Everybody knows 1909 S VDB penny is key. How many fakes of those are around do you think?
     
  11. Thomas Skinner

    Thomas Skinner New Member

    Key Coins

    Its been my experience to see several very well done fake 1909s VDB's
    they are probably the most spurious/added mint marks around
     
    Cheech9712 likes this.
  12. Monstermommy

    Monstermommy New Member

    Im about a year old as a collector.Ive been ripped off once,overpaid a couple times(my own fault)and gotten some really good deals.Im going toward half dollars recently,but anything from 1860-present interests me.what do you mean by "key dates"?I apologize in advance if thats a dumb question.
     
  13. TheFinn

    TheFinn Well-Known Member

    "

    "Key Dates" are the coins that usually have the lowest mintage, and have very high values. In the Lincoln Cent series, it would be the 1909-S VDB, 1914-D. The Semi-key dates are just below that, like the 1909-S, '10-S, '11-S, 1931-S, etc.
     
    Cheech9712 likes this.
  14. NumisNinja

    NumisNinja Active Member

    I can tell you that as a novice starting out buying coins, all of the most expensive coins I purchased I overpaid for and got a bad deal. I can almost guarantee I would've lost out bigger if I'd actually gone for key dates.

    I suppose if one had a large bankroll and knew a trustworthy dealer who put them on good coins, then you might be able to get into some key dates the right way, even as a noobie. But realistically so many things can go wrong and most folks will unknowingly make mistakes that will cost them.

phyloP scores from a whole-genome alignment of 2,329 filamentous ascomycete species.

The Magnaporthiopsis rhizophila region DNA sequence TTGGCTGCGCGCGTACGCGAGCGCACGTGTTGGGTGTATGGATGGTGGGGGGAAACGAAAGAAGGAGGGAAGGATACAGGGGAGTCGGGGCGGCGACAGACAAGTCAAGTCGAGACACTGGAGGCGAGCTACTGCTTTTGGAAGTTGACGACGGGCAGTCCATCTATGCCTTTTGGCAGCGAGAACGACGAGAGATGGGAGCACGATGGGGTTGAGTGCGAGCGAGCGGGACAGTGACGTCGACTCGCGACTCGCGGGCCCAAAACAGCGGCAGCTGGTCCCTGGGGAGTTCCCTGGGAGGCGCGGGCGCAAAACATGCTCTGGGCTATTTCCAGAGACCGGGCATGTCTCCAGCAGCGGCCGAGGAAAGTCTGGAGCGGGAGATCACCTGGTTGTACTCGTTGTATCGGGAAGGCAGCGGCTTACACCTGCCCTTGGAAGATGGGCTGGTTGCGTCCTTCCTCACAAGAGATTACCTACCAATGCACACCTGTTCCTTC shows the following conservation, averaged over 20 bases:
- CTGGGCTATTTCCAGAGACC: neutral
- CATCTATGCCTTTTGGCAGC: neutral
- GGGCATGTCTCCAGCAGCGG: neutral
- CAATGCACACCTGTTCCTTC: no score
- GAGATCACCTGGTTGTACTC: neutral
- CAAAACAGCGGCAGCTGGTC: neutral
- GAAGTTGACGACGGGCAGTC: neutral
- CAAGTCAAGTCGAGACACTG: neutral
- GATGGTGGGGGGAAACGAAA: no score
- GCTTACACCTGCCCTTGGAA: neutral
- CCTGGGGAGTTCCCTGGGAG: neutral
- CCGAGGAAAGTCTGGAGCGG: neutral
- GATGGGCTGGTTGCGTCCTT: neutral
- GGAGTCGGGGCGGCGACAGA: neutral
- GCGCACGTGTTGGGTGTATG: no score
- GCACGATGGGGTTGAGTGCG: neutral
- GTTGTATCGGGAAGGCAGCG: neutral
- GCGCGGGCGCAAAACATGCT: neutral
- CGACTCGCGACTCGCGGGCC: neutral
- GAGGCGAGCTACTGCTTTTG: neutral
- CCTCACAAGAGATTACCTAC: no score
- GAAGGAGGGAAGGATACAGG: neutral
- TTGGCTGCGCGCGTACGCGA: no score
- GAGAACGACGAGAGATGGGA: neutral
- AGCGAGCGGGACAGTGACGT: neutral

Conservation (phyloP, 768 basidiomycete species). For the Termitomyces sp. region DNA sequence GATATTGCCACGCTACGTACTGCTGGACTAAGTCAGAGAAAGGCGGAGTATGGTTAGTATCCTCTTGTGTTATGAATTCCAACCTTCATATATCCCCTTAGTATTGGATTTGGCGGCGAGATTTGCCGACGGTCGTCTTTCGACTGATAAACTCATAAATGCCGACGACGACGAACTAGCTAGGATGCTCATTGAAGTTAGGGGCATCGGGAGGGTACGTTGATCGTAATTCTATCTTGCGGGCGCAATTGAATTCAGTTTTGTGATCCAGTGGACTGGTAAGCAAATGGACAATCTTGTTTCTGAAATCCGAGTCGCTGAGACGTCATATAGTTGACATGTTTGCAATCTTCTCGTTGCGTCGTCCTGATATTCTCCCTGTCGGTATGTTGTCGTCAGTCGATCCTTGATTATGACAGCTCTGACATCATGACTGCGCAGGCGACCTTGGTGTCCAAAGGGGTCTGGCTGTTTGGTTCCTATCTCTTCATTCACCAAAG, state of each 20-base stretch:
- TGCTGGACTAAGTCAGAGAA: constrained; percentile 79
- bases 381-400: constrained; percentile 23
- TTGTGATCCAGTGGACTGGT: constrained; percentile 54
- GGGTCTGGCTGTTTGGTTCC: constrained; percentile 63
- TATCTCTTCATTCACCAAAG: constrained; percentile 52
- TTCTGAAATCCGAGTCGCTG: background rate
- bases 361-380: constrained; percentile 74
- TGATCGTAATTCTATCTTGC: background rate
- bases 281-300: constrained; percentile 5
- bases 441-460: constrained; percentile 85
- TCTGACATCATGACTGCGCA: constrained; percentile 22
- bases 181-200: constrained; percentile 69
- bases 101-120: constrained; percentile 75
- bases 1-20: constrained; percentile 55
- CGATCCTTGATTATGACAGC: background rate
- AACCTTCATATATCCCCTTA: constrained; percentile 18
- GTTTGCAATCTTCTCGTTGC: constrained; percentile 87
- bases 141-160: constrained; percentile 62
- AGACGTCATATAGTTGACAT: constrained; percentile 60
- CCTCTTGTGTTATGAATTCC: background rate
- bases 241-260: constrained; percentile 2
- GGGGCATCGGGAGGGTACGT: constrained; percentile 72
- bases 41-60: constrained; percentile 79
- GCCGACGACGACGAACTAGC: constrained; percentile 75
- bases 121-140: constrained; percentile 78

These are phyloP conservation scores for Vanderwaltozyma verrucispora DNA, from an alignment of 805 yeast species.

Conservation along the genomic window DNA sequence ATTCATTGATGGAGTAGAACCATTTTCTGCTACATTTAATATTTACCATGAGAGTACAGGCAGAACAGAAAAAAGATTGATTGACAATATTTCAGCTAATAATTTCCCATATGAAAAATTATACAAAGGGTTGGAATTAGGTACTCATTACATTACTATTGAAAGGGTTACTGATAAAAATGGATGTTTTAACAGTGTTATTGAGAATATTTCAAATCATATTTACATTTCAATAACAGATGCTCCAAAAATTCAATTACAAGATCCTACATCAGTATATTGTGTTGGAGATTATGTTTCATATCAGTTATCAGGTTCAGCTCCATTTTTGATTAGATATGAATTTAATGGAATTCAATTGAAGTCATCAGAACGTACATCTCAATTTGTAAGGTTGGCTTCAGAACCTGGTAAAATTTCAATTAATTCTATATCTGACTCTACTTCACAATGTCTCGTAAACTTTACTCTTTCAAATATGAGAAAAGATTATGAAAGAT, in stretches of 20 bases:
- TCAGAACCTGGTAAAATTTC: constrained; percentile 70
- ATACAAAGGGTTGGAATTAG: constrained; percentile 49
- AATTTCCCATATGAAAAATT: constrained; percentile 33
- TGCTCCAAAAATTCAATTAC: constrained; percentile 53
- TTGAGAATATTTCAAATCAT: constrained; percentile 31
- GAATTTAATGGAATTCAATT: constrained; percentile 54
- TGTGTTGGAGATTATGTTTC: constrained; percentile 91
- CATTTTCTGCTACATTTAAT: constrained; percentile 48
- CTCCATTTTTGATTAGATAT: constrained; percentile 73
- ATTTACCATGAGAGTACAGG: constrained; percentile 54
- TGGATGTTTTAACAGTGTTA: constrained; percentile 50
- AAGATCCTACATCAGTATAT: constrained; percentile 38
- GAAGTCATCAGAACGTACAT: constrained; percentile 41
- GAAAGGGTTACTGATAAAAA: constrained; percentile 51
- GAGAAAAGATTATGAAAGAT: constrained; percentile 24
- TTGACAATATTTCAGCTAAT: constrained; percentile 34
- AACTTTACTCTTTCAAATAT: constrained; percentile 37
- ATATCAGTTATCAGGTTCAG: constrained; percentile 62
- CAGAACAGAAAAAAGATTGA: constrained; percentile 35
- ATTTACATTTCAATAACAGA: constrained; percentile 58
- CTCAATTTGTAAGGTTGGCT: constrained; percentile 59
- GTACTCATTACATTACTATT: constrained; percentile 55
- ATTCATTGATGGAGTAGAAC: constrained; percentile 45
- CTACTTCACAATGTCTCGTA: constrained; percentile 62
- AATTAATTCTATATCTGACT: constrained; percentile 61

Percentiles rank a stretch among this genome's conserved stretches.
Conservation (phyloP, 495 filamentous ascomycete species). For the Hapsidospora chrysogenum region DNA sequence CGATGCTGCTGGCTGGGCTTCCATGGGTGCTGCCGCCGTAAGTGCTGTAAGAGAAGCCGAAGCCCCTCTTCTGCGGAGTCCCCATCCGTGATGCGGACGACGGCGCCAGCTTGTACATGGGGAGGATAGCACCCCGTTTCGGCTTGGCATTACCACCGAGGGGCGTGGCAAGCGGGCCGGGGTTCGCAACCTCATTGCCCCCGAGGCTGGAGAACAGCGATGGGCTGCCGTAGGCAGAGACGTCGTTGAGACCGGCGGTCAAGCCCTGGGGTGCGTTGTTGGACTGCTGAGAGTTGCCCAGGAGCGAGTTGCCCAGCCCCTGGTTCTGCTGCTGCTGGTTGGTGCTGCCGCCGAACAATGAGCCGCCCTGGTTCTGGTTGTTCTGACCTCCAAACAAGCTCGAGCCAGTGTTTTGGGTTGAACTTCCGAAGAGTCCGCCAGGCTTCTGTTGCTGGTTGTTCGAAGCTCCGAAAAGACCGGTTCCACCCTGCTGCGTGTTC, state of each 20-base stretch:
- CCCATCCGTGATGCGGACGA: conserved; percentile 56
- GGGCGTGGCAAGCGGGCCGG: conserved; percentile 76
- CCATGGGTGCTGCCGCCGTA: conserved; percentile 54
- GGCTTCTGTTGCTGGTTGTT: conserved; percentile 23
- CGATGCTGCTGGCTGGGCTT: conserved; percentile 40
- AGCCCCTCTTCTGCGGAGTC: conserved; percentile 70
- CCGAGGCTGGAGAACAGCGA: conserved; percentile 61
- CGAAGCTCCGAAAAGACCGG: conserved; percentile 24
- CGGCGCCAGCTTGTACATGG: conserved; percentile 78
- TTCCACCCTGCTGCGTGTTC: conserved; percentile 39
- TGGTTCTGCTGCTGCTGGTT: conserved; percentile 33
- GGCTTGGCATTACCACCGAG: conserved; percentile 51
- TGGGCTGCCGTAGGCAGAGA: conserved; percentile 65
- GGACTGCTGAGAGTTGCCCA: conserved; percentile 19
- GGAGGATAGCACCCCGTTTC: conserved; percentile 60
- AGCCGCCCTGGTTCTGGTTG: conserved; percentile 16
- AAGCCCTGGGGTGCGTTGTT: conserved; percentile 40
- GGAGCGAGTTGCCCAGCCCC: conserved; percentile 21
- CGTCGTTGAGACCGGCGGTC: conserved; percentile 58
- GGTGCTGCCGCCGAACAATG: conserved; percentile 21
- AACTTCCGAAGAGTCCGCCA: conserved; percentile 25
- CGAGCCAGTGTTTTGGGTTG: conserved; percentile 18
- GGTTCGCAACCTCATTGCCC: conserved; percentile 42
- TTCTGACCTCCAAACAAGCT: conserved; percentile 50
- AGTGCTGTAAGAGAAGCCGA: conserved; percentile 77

15. Evan8

    Evan8 Old Soul

    Jeeze, can you say zombie thread?

    I was in elementary school when this thread was created. I have a fiancee now.
     
  16. physics-fan3.14

    physics-fan3.14 You got any more of them.... prooflikes?

    Perhaps, but the advice remains true - you should absolutely not buy key date coins first when starting to collect a series.
     
  17. BooksB4Coins

    BooksB4Coins Newbieus Sempiterna

    This would be a reasonable exception, but it's also much easier to assume someone trustworthy and knowledgeable when one must rely on seller claims. Unfortunately, only the truly trustworthy would honestly admit their own shortcomings.

    It would also be wise for new collectors to understand their tastes are very likely to change over time, so its best to wait until one truly knows what they want to collect before jumping in.